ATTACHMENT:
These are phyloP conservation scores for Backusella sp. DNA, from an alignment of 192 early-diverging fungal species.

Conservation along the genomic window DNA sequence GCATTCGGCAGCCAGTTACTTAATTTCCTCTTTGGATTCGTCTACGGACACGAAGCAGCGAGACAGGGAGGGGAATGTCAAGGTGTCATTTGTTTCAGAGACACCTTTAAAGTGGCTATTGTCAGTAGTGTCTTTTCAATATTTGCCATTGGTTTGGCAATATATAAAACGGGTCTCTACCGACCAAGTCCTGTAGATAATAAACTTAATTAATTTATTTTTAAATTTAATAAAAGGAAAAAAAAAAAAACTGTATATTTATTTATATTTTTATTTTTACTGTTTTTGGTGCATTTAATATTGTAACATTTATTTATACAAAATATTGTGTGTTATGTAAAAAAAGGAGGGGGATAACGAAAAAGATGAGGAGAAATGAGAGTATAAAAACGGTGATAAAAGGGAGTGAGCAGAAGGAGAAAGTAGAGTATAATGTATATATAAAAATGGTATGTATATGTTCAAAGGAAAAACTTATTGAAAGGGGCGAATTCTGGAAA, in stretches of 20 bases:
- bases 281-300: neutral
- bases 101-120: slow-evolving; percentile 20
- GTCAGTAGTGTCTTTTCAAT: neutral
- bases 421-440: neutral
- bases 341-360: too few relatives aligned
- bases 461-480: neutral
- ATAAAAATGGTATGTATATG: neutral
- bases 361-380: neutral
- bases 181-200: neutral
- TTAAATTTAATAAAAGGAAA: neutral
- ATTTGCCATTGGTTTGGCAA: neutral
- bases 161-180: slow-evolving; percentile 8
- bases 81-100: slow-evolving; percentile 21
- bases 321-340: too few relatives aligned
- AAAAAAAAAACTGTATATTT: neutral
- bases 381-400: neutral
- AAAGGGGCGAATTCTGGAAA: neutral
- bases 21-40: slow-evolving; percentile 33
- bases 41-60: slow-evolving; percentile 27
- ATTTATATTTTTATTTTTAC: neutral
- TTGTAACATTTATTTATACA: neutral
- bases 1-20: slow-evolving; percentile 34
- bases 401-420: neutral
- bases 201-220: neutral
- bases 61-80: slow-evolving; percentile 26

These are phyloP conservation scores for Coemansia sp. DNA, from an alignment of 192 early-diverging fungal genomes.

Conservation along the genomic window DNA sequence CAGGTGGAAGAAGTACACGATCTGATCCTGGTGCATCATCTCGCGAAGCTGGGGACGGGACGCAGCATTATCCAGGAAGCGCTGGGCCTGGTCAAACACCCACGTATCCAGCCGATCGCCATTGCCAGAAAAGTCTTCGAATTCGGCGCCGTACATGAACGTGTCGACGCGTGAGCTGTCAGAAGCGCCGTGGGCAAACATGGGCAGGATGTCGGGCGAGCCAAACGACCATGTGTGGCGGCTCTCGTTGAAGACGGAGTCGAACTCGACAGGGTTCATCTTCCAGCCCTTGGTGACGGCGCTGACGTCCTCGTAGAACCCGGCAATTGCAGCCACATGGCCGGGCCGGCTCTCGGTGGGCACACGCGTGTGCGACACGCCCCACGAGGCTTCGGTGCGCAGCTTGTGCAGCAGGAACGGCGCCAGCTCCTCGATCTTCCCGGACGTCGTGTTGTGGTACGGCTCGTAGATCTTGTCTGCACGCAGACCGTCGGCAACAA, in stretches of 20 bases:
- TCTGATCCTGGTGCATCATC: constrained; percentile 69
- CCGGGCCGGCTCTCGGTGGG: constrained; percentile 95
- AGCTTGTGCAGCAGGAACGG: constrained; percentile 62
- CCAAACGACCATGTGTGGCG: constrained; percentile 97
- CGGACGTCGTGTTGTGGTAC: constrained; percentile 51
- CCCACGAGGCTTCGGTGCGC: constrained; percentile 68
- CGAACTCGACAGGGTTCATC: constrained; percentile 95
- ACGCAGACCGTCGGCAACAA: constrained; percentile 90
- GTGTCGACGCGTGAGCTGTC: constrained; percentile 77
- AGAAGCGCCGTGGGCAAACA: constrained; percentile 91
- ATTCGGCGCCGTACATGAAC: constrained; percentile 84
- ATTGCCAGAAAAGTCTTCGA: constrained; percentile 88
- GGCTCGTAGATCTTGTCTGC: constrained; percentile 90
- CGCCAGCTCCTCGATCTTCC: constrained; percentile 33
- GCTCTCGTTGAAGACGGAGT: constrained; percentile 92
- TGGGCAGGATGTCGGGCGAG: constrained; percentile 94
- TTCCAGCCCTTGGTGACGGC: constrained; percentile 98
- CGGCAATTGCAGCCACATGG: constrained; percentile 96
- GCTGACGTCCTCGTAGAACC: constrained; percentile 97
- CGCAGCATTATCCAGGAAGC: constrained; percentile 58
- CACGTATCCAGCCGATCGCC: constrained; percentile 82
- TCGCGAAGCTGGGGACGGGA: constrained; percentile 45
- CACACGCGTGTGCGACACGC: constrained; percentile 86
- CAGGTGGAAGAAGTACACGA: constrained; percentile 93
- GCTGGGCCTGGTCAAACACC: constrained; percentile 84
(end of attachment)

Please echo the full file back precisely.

These are phyloP conservation scores for Backusella sp. DNA, from an alignment of 192 early-diverging fungal species.

Conservation along the genomic window DNA sequence GCATTCGGCAGCCAGTTACTTAATTTCCTCTTTGGATTCGTCTACGGACACGAAGCAGCGAGACAGGGAGGGGAATGTCAAGGTGTCATTTGTTTCAGAGACACCTTTAAAGTGGCTATTGTCAGTAGTGTCTTTTCAATATTTGCCATTGGTTTGGCAATATATAAAACGGGTCTCTACCGACCAAGTCCTGTAGATAATAAACTTAATTAATTTATTTTTAAATTTAATAAAAGGAAAAAAAAAAAAACTGTATATTTATTTATATTTTTATTTTTACTGTTTTTGGTGCATTTAATATTGTAACATTTATTTATACAAAATATTGTGTGTTATGTAAAAAAAGGAGGGGGATAACGAAAAAGATGAGGAGAAATGAGAGTATAAAAACGGTGATAAAAGGGAGTGAGCAGAAGGAGAAAGTAGAGTATAATGTATATATAAAAATGGTATGTATATGTTCAAAGGAAAAACTTATTGAAAGGGGCGAATTCTGGAAA, in stretches of 20 bases:
- bases 281-300: neutral
- bases 101-120: slow-evolving; percentile 20
- GTCAGTAGTGTCTTTTCAAT: neutral
- bases 421-440: neutral
- bases 341-360: too few relatives aligned
- bases 461-480: neutral
- ATAAAAATGGTATGTATATG: neutral
- bases 361-380: neutral
- bases 181-200: neutral
- TTAAATTTAATAAAAGGAAA: neutral
- ATTTGCCATTGGTTTGGCAA: neutral
- bases 161-180: slow-evolving; percentile 8
- bases 81-100: slow-evolving; percentile 21
- bases 321-340: too few relatives aligned
- AAAAAAAAAACTGTATATTT: neutral
- bases 381-400: neutral
- AAAGGGGCGAATTCTGGAAA: neutral
- bases 21-40: slow-evolving; percentile 33
- bases 41-60: slow-evolving; percentile 27
- ATTTATATTTTTATTTTTAC: neutral
- TTGTAACATTTATTTATACA: neutral
- bases 1-20: slow-evolving; percentile 34
- bases 401-420: neutral
- bases 201-220: neutral
- bases 61-80: slow-evolving; percentile 26

These are phyloP conservation scores for Coemansia sp. DNA, from an alignment of 192 early-diverging fungal genomes.

Conservation along the genomic window DNA sequence CAGGTGGAAGAAGTACACGATCTGATCCTGGTGCATCATCTCGCGAAGCTGGGGACGGGACGCAGCATTATCCAGGAAGCGCTGGGCCTGGTCAAACACCCACGTATCCAGCCGATCGCCATTGCCAGAAAAGTCTTCGAATTCGGCGCCGTACATGAACGTGTCGACGCGTGAGCTGTCAGAAGCGCCGTGGGCAAACATGGGCAGGATGTCGGGCGAGCCAAACGACCATGTGTGGCGGCTCTCGTTGAAGACGGAGTCGAACTCGACAGGGTTCATCTTCCAGCCCTTGGTGACGGCGCTGACGTCCTCGTAGAACCCGGCAATTGCAGCCACATGGCCGGGCCGGCTCTCGGTGGGCACACGCGTGTGCGACACGCCCCACGAGGCTTCGGTGCGCAGCTTGTGCAGCAGGAACGGCGCCAGCTCCTCGATCTTCCCGGACGTCGTGTTGTGGTACGGCTCGTAGATCTTGTCTGCACGCAGACCGTCGGCAACAA, in stretches of 20 bases:
- TCTGATCCTGGTGCATCATC: constrained; percentile 69
- CCGGGCCGGCTCTCGGTGGG: constrained; percentile 95
- AGCTTGTGCAGCAGGAACGG: constrained; percentile 62
- CCAAACGACCATGTGTGGCG: constrained; percentile 97
- CGGACGTCGTGTTGTGGTAC: constrained; percentile 51
- CCCACGAGGCTTCGGTGCGC: constrained; percentile 68
- CGAACTCGACAGGGTTCATC: constrained; percentile 95
- ACGCAGACCGTCGGCAACAA: constrained; percentile 90
- GTGTCGACGCGTGAGCTGTC: constrained; percentile 77
- AGAAGCGCCGTGGGCAAACA: constrained; percentile 91
- ATTCGGCGCCGTACATGAAC: constrained; percentile 84
- ATTGCCAGAAAAGTCTTCGA: constrained; percentile 88
- GGCTCGTAGATCTTGTCTGC: constrained; percentile 90
- CGCCAGCTCCTCGATCTTCC: constrained; percentile 33
- GCTCTCGTTGAAGACGGAGT: constrained; percentile 92
- TGGGCAGGATGTCGGGCGAG: constrained; percentile 94
- TTCCAGCCCTTGGTGACGGC: constrained; percentile 98
- CGGCAATTGCAGCCACATGG: constrained; percentile 96
- GCTGACGTCCTCGTAGAACC: constrained; percentile 97
- CGCAGCATTATCCAGGAAGC: constrained; percentile 58
- CACGTATCCAGCCGATCGCC: constrained; percentile 82
- TCGCGAAGCTGGGGACGGGA: constrained; percentile 45
- CACACGCGTGTGCGACACGC: constrained; percentile 86
- CAGGTGGAAGAAGTACACGA: constrained; percentile 93
- GCTGGGCCTGGTCAAACACC: constrained; percentile 84